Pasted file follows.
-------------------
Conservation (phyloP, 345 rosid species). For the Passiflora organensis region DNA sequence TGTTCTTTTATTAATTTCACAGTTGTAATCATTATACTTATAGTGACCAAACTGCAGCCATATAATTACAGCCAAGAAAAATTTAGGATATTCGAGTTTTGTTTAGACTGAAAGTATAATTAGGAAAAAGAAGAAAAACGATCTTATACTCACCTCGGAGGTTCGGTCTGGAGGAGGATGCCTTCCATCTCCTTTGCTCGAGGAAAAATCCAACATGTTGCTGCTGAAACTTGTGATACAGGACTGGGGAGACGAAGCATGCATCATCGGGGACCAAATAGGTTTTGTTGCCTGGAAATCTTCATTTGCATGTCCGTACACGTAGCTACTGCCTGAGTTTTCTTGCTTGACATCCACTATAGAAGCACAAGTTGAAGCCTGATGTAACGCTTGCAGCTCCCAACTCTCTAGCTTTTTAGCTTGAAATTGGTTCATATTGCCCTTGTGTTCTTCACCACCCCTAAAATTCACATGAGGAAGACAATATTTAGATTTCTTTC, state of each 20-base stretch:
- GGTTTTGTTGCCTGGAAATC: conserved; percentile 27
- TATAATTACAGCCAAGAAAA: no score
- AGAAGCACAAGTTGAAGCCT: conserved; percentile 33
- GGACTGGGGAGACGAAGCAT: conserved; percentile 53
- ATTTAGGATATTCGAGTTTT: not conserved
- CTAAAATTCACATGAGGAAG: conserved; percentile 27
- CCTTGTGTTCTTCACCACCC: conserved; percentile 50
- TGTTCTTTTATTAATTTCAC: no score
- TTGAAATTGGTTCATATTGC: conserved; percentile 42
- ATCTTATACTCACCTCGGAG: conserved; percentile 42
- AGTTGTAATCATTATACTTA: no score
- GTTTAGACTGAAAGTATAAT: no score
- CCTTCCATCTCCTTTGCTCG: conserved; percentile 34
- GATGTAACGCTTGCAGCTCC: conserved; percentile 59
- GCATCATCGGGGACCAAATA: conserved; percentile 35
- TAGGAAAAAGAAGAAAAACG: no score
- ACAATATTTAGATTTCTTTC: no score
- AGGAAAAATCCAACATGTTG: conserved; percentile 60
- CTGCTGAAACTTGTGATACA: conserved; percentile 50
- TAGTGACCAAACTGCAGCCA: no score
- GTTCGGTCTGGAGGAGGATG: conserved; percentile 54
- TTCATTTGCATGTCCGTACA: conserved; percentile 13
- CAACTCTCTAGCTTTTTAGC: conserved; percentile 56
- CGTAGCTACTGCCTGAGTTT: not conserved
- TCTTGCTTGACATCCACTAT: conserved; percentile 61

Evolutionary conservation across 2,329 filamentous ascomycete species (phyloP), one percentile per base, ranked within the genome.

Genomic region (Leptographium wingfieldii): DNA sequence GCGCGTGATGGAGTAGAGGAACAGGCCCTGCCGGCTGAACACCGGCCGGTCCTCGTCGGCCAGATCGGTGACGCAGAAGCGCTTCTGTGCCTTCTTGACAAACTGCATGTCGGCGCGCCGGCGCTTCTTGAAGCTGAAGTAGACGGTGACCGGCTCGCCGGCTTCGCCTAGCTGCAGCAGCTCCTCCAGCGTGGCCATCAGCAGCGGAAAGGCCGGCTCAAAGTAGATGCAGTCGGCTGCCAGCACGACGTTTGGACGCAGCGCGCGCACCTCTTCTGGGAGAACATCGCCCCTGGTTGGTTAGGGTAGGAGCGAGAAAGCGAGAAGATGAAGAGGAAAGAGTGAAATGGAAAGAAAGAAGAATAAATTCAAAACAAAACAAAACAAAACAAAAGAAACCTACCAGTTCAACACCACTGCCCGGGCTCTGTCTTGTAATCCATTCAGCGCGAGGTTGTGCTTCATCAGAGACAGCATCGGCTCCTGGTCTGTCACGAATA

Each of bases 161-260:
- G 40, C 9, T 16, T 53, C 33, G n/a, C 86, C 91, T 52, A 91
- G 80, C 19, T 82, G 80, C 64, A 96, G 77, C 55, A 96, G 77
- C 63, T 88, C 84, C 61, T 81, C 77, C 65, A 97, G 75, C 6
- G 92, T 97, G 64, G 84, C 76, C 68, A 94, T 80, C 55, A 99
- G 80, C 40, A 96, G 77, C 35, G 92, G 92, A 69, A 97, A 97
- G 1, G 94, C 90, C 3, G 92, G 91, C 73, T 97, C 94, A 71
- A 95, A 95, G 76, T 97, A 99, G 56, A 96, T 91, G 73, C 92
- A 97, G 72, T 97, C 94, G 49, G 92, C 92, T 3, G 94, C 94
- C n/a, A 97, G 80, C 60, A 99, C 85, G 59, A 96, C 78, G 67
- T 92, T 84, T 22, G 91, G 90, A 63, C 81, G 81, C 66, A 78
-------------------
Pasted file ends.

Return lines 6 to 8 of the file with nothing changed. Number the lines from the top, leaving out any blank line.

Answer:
- ATTTAGGATATTCGAGTTTT: not conserved
- CTAAAATTCACATGAGGAAG: conserved; percentile 27
- CCTTGTGTTCTTCACCACCC: conserved; percentile 50